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A unique and impactful internship opportunity awaits students who have an interest in living in Madrid for a semester while developing an understanding of international trade. Situated down the street from the U.S. Embassy, U.S. Commercial Service interns are exposed to a professional work environment that is sure to be challenging and rewarding. Interns will actively participate as their office plans and facilitates trade shows, expositions and other business networking events. Many events are even hosted at the U.S. Ambassador’s residence, but can be hosted just about anywhere in Spain! Learn more below about the exciting personal and professional opportunities that this internship can offer. 

Living in Madrid

Madrid is the capital and largest city in Spain. With a population of about 3.3 million, it is the third-largest city in the European Union after London and Berlin. No city is more alive than Madrid, boasting a relentless nightlife, beautiful art galleries, live-music and numerous fine restaurants and tapas bars.

Madrid is smack-dab in the middle of the Iberian Peninsula - the city center’s main and busiest plaza, Puerta del Sol, is Kilometer 0 of the radial network of Spanish roads. Thus, students find themselves in the beating heart of Spanish culture and life while interning with the Commercial Service at the U.S. Embassy.

Guides to Living in Madrid

U.S. Embassy's Guide to Living in Spain: This site, operated by the U.S. Embassy in Madrid, provides resources regarding official documents, banking, driving, and voting while abroad.

Tourist Offices of Spain: This site is operated by the representatives abroad of the Instituto de Turismo de España (TURESPAÑA), which is the Administrative unit of the Central Government of Spain in charge of promoting Spain abroad as a tourism destination.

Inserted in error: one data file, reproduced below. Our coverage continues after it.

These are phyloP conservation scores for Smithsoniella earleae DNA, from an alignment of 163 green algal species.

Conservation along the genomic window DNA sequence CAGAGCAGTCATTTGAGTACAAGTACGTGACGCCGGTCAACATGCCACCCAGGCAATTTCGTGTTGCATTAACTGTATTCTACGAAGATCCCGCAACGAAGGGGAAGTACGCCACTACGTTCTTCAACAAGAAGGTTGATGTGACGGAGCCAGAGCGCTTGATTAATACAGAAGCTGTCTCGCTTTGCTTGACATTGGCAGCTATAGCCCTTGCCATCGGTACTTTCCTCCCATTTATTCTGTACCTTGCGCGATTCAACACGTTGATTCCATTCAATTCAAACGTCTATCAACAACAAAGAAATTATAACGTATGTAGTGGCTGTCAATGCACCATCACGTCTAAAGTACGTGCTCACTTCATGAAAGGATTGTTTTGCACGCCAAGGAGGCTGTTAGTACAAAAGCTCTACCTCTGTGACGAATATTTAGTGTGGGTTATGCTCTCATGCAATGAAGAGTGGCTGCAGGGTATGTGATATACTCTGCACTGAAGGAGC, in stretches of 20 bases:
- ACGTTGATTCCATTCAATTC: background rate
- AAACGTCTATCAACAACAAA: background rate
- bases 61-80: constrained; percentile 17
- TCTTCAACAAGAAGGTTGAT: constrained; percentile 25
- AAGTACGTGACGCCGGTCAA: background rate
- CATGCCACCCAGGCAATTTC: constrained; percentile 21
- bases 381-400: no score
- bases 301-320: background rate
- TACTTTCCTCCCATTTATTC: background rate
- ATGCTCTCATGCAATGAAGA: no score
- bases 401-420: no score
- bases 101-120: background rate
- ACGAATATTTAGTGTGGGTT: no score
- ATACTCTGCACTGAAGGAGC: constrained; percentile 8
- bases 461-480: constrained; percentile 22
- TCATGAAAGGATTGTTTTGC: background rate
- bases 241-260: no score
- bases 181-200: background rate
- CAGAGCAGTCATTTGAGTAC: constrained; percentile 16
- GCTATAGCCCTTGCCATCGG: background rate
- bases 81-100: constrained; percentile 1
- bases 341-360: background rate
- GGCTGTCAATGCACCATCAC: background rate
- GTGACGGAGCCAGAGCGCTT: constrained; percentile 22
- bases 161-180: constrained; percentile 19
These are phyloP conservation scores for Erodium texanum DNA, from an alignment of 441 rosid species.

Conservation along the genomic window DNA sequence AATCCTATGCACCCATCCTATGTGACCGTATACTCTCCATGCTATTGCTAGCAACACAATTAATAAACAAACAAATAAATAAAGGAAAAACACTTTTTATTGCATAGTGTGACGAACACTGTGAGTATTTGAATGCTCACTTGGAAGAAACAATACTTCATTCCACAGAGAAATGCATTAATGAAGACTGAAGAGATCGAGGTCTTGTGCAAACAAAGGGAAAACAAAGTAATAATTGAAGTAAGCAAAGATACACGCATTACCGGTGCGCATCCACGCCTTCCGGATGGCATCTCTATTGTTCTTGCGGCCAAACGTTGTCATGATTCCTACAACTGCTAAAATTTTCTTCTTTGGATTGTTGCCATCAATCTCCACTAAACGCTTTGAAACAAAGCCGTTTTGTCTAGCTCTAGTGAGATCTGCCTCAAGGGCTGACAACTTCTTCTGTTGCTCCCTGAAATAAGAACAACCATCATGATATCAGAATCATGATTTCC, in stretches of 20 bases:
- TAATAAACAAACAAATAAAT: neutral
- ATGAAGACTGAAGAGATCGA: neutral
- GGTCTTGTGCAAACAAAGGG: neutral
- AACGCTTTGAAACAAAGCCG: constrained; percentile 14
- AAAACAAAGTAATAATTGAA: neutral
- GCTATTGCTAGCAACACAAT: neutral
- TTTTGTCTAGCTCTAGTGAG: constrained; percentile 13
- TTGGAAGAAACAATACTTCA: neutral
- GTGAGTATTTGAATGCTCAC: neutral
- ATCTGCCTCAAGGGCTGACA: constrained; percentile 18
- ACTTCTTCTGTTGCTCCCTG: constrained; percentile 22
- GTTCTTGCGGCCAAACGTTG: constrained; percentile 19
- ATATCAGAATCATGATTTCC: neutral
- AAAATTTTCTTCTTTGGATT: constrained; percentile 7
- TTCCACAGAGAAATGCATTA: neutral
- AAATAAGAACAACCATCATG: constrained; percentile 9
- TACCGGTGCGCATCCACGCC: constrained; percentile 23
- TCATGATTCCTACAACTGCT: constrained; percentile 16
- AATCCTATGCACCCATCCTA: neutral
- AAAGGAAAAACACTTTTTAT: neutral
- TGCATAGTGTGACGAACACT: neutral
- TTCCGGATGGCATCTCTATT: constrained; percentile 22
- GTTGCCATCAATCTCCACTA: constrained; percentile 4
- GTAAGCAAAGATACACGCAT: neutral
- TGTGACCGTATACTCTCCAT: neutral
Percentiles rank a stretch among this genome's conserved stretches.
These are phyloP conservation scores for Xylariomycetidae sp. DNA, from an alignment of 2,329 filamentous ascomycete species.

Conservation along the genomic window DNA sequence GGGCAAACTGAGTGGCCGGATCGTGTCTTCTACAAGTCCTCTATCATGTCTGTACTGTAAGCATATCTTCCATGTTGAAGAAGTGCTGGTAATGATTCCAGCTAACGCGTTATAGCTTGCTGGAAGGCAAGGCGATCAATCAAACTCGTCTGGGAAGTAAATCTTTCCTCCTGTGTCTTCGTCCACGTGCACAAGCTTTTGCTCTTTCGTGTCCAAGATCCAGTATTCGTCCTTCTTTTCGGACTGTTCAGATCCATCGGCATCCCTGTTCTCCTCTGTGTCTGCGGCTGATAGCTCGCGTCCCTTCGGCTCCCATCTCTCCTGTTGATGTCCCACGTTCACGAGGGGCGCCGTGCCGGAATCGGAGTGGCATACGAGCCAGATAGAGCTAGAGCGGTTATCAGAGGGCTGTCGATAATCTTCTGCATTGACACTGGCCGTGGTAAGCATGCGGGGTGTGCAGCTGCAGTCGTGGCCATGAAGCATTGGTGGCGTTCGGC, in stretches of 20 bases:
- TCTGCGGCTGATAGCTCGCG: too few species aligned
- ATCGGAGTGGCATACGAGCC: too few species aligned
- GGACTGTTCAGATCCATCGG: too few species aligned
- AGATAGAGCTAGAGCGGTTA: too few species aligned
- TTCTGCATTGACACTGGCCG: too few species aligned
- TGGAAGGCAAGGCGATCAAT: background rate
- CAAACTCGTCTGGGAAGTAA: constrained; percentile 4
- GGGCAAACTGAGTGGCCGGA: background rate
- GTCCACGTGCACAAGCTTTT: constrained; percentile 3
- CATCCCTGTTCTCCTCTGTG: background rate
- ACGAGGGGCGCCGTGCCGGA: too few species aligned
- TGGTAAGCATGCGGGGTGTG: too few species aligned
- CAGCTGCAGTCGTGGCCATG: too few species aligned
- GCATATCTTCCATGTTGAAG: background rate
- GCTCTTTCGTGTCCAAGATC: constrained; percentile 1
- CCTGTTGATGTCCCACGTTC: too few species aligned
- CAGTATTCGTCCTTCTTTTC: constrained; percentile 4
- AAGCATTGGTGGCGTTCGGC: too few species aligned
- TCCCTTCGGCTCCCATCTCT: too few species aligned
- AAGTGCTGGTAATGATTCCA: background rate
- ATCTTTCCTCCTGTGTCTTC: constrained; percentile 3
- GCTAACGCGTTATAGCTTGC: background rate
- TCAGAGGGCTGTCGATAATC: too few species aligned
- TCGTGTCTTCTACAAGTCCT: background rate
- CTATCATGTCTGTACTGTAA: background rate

Water fountain with building in background illuminated with light

Working in Madrid with the U.S. Commercial Service

The U.S. Commercial Service is the trade promotion unit of the United States Department of Commerce’s International Trade Administration. The U.S. Commercial Service in Madrid is located just around the corner from the U.S. Embassy. The Commercial Service provides a range of services to help American companies export goods and services to Spain with a team of International Trade Specialists helping identify trade opportunities, find local business partners, launch companies, promote products and services, obtain valuable market research reports, and protect Intellectual Property Rights.

At the Commercial Service, interns will be paired with an International Trade Specialist and work directly under him or her for the duration of their internship. Each Specialist covers an array of different sectors, so the clients, projects and events can vary from semester to semester. Interns may find themselves dabbling in franchising, health care, security, pleasure boats, food and beverage, market research, or all of the above!

Typical Intern Duties

U.S. Commercial Service interns should be prepared to dip their feet into anything and everything, because whatever industries or sectors their supervisor works in, will dictate their projects and assignments. Typical intern responsibilities include, but are not limited to:
  • Creating and updating databases
  • Making phone calls
  • Writing and answering emails, usually concerning invitations to events such as trade shows or expositions hosted at the US Embassy
  • Market research/ company research
  • Meetings with clients (both American and Spanish)
  • Translations
  • Reception and event support

My internship with the U.S. Commercial service in Madrid, Spain provided me with various opportunities to learn both inside and out side the office. Inside the office my schedule was usually 9:30 a.m. to 3:30 p.m. with an hour break for lunch. The office usually had a very calm atmosphere, which made it the perfect environment to become comfortable enough to ask questions to anybody. While each intern is specifically assigned to one trade specialists, there are various projects and events which require everyone’s collaboration. The collaboration opened the door to working with more than one trade specialist. While every trade specialist works in the business of bringing American companies to Spain, each of them works with a different sector, therefore, the opportunity to work with different specialists allows the intern understand how different sectors work and the different requirements in introducing American companies to the rest of world.

Carolina Gonzalez | Madrid, Spain, Spring 2015